Entertainment and Media Guide to AI

Legal issues in AI part 2 - Gavel icon

Read time: 16 minutes


With the technological innovation of artificial intelligence, the question arises as to how to protect intellectual property rights linked to AI. Thus, copyright is at the heart of intellectual property protection in this field, one of the biggest issues being to determine whether AI-generated and AI-assisted outputs can be protected. Copyright is territorial by nature and therefore each country is free, in principle, to afford the benefit of copyright protection to its citizens, animals or machines, as it sees fit. We will see below how copyright is apprehended, particularly in the United States, as well as how copyright infringement issues arise relating to AI systems.

Human-centric concepts of copyright

Notwithstanding, the development of cross-border trade prompted a number of countries, during the 19th century, to create a minimum and shared framework of reference for copyright law across the globe. The first iteration of this was the 1886 Berne Convention, which still applies today. Under this framework, it is possible to say that in copyright terms, the existence of a “work” requires the existence of the following concepts:

  • An expression: i.e., any “production in the literary, scientific and artistic domain” (per Article 2(1) of the Berne Convention);
  • An author: “protection shall operate for the benefit of the author and his successors in title” (per Article 2(6) of the Berne Convention). This requirement for a link between an expression and a physical person is therefore shared between all the signatories of the Berne Convention. By way of example, in the U.S., the registration of a work with the Copyright Office is only authorized if it has been created by a human. In Australia, the Supreme Court refused protection to a database automatically generated by an AI. More recently, the infamous case of the “monkey selfie,” in which the relevant camera equipment was set up such that a monkey rather than a human triggered the photograph, found that animals have no legal authority to hold copyright claims. Creation thus seems to be the prerogative of humans, the fruit of their imagination made art; and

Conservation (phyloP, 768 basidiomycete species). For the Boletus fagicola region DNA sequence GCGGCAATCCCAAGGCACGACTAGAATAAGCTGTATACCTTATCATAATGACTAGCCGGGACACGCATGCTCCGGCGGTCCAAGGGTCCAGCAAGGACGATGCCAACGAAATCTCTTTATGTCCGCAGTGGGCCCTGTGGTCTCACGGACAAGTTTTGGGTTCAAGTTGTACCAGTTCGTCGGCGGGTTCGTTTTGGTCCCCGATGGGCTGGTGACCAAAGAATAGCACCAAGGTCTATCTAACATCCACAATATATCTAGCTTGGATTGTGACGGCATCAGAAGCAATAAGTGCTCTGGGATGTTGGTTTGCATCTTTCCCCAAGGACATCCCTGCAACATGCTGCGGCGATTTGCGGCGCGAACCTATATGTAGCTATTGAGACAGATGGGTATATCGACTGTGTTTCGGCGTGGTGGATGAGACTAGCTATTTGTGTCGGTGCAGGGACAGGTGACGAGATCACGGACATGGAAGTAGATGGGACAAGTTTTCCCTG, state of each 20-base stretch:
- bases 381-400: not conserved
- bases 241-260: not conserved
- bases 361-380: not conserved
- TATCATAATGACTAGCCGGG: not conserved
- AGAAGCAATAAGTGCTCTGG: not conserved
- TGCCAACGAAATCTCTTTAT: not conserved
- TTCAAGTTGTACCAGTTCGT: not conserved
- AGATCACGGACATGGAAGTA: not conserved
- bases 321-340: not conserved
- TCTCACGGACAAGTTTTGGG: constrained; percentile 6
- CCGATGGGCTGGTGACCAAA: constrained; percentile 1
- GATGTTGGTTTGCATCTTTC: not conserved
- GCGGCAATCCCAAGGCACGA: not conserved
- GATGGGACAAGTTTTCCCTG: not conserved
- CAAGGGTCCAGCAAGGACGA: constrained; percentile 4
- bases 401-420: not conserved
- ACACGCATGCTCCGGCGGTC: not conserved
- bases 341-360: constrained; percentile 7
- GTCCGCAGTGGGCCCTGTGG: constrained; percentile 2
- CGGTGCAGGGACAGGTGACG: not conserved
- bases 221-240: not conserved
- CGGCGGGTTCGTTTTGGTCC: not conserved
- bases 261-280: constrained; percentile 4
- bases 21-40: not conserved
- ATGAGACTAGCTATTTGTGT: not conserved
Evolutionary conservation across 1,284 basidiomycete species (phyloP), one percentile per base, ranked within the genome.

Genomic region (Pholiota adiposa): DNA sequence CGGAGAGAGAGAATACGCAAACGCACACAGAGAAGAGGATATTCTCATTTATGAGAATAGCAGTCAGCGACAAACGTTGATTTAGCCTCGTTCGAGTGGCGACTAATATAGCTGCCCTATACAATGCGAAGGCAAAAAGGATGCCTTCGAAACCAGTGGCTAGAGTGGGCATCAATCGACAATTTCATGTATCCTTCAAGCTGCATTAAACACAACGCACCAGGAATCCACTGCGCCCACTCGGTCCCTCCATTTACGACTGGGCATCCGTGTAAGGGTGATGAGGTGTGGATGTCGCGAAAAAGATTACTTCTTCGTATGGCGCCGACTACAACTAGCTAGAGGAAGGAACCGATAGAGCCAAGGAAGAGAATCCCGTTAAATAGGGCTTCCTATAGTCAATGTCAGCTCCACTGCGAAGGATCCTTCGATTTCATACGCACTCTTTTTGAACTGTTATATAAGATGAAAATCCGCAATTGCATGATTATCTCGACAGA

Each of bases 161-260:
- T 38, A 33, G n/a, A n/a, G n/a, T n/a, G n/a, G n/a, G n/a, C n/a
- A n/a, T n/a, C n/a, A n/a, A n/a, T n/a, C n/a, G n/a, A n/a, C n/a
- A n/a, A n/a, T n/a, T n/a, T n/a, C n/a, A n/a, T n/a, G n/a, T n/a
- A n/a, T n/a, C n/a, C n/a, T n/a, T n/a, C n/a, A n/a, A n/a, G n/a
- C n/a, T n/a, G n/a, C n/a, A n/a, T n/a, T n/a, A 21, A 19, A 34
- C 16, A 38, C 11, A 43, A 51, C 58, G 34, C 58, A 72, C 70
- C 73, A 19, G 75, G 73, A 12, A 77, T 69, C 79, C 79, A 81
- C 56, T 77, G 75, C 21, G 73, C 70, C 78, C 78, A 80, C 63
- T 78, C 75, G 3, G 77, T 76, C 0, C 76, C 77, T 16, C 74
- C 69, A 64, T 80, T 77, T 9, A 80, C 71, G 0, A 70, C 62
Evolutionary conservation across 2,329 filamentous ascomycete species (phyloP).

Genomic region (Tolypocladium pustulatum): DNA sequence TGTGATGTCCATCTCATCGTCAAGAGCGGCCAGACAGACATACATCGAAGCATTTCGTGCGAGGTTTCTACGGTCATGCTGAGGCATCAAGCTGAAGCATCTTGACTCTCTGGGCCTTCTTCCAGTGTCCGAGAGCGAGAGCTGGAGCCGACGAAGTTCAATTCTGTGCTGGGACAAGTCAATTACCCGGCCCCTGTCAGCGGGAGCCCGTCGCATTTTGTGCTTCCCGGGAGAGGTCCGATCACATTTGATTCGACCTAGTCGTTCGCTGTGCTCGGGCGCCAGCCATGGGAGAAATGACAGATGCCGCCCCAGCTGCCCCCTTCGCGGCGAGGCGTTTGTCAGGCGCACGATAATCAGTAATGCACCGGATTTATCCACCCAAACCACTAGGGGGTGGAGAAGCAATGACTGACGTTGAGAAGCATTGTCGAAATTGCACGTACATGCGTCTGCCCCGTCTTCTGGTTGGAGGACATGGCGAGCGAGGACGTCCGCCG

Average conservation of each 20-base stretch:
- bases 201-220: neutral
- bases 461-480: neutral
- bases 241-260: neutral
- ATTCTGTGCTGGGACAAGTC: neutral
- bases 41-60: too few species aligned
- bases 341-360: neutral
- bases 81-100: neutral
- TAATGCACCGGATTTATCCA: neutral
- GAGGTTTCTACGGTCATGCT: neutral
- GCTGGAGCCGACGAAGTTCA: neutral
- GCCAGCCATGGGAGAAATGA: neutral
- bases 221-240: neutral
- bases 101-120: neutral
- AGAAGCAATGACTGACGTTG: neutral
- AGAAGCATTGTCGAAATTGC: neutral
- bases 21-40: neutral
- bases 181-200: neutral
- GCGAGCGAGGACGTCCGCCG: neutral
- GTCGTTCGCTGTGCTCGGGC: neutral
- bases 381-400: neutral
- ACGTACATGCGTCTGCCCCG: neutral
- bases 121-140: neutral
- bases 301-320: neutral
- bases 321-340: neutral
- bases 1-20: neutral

• Originality [Berne 2 (3)]: referred to by the CJEU as “the author’s own intellectual creation,” is present when authors can exercise free and creative choices and put their personal stamp on the work. Copyright protects the creative work of a human being. The work must therefore be traceable to its author.

In most simple terms, international law appears currently only to contemplate the notion of a copyright work created by a human creator. Where an AI system is truly autonomous, and the works which it creates are devoid of human involvement or creative input, the applicability of most conceptions of a copyright work would break down and the resulting work would likely be deemed public domain.

The situation in which a human creates a work with the help or assistance of AI is somewhat different and raises the possibility that the human controlling the AI algorithm may be deemed the author of the work. In practice, this appears to be a factual matter resting on the degree of human input involved:

  • Where the human input remains creative, i.e. the AI is a mere “tool,” the consensus appears to be that copyright protection is enjoyed by the creator using that tool;
  • However, where the human input is more limited, it appears that in most jurisdictions the resulting work would not be deemed protectable by copyright.

How much input is enough input is a question that courts will be likely struggling with for years to come.

Key takeaways
  • AI is changing the conception of “work” that can be protected under copyright law
  • If a human has guided AI to do work, the question remains how much human involvement is required to enable copyright protection
  • The U.S. Copyright Office will register a work only if the work’s traditional elements of authorship were by a human and not a machine